Skip to main content

Streetwise Are foreign investors driving up Canada's housing prices?

A file photo of many for sale signs hanging out front of a condo development in Vancouver.

LAURA LEYSHON/laura leyshon The Globe and Mail

As debate heats up about the degree to which Toronto and Vancouver's housing markets are overheated, there is a lot of talk about the role that foreign investment money is playing.

And it's a bit frightening to realize that not even the government knows the answer.

During a discussion with the Globe and Mail's editorial board, Finance Minister Jim Flaherty acknowledged that Ottawa doesn't have a good grasp on the amount of foreign money in the Canadian housing market.

Story continues below advertisement

"It's mainly anecdotal, so I don't have a statistical grasp of it, no," he said, adding that he hears about lots of people in emerging economies paying cash for condos in Toronto and Vancouver.

A number of economists worry that foreign speculators are driving up the price of condos.

Bank of Montreal chief economist Sherry Cooper said in a note Friday that, while Toronto's condo boom still pales in comparison to what's happened in Spain or the U.S., lessons must be learned from those experiences.

And one of those lessons? The role of foreign investment.

"For nearly a decade starting in 1999, house prices exploded in Spain as both domestic buyers, and more notably, foreign buyers poured money into residential real estate," Ms. Cooper wrote. "Europeans, Russians and others were using the Costa del Sol as their vacation hideaway and condo building in all parts of Spain exploded."

Canada's not known as a vacation hideaway, but real estate agents have tales about foreign investors scooping up literally dozens of condo units at one time – tales that, if true, suggest there's a fair degree of speculation in the market.

Report an error Editorial code of conduct
Tickers mentioned in this story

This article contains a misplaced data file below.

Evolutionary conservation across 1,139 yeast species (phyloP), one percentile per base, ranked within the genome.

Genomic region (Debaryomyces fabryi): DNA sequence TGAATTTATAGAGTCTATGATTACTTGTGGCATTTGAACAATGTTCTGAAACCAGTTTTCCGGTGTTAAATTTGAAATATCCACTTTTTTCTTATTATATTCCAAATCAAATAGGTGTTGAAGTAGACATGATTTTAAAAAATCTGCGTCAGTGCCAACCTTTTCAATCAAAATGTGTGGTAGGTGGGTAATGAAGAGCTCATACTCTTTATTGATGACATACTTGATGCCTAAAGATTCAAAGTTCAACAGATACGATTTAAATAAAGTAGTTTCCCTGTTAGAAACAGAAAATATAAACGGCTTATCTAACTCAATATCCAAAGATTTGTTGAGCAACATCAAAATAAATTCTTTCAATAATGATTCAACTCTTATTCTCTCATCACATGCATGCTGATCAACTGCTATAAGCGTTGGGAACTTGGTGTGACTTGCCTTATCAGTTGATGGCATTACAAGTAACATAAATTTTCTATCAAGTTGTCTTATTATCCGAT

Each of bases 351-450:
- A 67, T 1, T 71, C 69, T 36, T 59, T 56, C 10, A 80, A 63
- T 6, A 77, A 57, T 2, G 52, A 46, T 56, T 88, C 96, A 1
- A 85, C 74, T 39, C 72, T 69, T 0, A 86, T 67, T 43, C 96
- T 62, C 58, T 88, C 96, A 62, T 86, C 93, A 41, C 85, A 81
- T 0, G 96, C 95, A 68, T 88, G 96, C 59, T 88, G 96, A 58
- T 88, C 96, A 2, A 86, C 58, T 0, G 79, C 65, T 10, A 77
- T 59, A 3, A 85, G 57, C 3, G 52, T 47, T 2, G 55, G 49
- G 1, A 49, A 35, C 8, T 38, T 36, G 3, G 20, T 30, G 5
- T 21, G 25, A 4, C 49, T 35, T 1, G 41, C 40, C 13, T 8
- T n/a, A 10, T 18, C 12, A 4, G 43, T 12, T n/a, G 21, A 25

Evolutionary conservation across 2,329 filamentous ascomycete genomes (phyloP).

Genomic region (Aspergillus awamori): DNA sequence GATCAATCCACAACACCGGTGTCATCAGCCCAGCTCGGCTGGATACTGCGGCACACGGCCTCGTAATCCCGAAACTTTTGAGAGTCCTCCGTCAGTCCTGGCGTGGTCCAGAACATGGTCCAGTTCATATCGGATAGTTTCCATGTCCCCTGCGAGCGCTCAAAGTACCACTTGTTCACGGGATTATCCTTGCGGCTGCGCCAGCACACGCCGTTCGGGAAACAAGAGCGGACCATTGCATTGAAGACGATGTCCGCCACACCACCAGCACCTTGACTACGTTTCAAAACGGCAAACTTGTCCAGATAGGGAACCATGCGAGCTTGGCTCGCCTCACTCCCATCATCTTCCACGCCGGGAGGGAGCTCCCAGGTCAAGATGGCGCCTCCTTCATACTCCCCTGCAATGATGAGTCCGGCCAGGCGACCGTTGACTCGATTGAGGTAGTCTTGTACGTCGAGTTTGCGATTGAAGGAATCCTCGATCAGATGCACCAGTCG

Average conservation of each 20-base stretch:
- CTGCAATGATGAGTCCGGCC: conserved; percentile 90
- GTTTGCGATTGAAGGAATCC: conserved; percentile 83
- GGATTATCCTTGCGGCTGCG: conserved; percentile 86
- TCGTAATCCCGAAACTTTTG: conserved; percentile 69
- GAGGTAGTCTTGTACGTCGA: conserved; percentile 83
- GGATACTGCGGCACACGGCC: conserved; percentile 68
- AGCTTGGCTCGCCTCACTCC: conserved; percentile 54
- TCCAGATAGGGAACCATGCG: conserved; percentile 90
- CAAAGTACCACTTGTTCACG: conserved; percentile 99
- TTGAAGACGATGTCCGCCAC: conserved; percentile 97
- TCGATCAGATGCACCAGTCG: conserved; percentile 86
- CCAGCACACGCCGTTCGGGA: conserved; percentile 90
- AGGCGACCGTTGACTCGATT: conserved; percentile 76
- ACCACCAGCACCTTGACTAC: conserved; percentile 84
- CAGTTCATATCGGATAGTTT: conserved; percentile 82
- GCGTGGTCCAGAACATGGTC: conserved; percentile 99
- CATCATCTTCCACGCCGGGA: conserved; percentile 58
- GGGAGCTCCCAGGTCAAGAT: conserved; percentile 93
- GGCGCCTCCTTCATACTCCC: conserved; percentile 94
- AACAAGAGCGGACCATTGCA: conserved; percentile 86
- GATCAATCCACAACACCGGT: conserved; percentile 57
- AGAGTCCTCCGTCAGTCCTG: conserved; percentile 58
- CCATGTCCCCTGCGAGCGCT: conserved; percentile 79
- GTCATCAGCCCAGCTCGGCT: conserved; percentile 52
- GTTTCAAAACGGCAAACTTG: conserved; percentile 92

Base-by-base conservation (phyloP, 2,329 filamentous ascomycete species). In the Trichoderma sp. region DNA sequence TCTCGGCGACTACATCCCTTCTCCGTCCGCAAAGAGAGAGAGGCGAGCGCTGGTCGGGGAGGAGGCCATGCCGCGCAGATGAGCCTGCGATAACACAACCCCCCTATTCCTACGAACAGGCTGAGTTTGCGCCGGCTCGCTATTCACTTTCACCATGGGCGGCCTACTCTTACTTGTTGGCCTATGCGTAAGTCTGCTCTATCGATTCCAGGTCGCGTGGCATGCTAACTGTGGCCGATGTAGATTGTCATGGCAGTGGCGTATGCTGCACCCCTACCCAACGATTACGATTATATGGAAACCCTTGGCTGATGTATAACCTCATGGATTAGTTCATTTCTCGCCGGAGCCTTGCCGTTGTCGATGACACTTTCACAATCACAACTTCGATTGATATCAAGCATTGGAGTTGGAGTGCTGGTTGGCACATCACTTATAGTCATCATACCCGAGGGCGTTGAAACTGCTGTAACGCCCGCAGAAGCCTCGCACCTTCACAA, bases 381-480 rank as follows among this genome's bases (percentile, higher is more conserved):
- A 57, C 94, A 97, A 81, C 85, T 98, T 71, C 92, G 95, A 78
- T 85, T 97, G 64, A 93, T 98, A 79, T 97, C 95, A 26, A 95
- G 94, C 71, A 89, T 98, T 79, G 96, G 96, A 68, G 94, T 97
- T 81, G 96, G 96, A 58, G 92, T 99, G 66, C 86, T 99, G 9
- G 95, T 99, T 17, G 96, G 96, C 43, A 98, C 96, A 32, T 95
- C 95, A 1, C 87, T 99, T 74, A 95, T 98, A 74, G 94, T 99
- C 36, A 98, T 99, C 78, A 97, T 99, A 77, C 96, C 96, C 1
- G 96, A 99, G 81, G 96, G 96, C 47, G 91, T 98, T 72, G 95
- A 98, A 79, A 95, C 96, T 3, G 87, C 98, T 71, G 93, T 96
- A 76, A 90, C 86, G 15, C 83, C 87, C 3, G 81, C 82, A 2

Unchecking box will stop auto data updates
Due to technical reasons, we have temporarily removed commenting from our articles. We hope to have this fixed soon. Thank you for your patience. If you are looking to give feedback on our new site, please send it along to feedback@globeandmail.com. If you want to write a letter to the editor, please forward to letters@globeandmail.com.

Welcome to The Globe and Mail’s comment community. This is a space where subscribers can engage with each other and Globe staff. Non-subscribers can read and sort comments but will not be able to engage with them in any way. Click here to subscribe.

If you would like to write a letter to the editor, please forward it to letters@globeandmail.com. Readers can also interact with The Globe on Facebook and Twitter .

Welcome to The Globe and Mail’s comment community. This is a space where subscribers can engage with each other and Globe staff. Non-subscribers can read and sort comments but will not be able to engage with them in any way. Click here to subscribe.

If you would like to write a letter to the editor, please forward it to letters@globeandmail.com. Readers can also interact with The Globe on Facebook and Twitter .

Welcome to The Globe and Mail’s comment community. This is a space where subscribers can engage with each other and Globe staff.

We aim to create a safe and valuable space for discussion and debate. That means:

  • Treat others as you wish to be treated
  • Criticize ideas, not people
  • Stay on topic
  • Avoid the use of toxic and offensive language
  • Flag bad behaviour

Comments that violate our community guidelines will be removed.

Read our community guidelines here

Discussion loading ...

Cannabis pro newsletter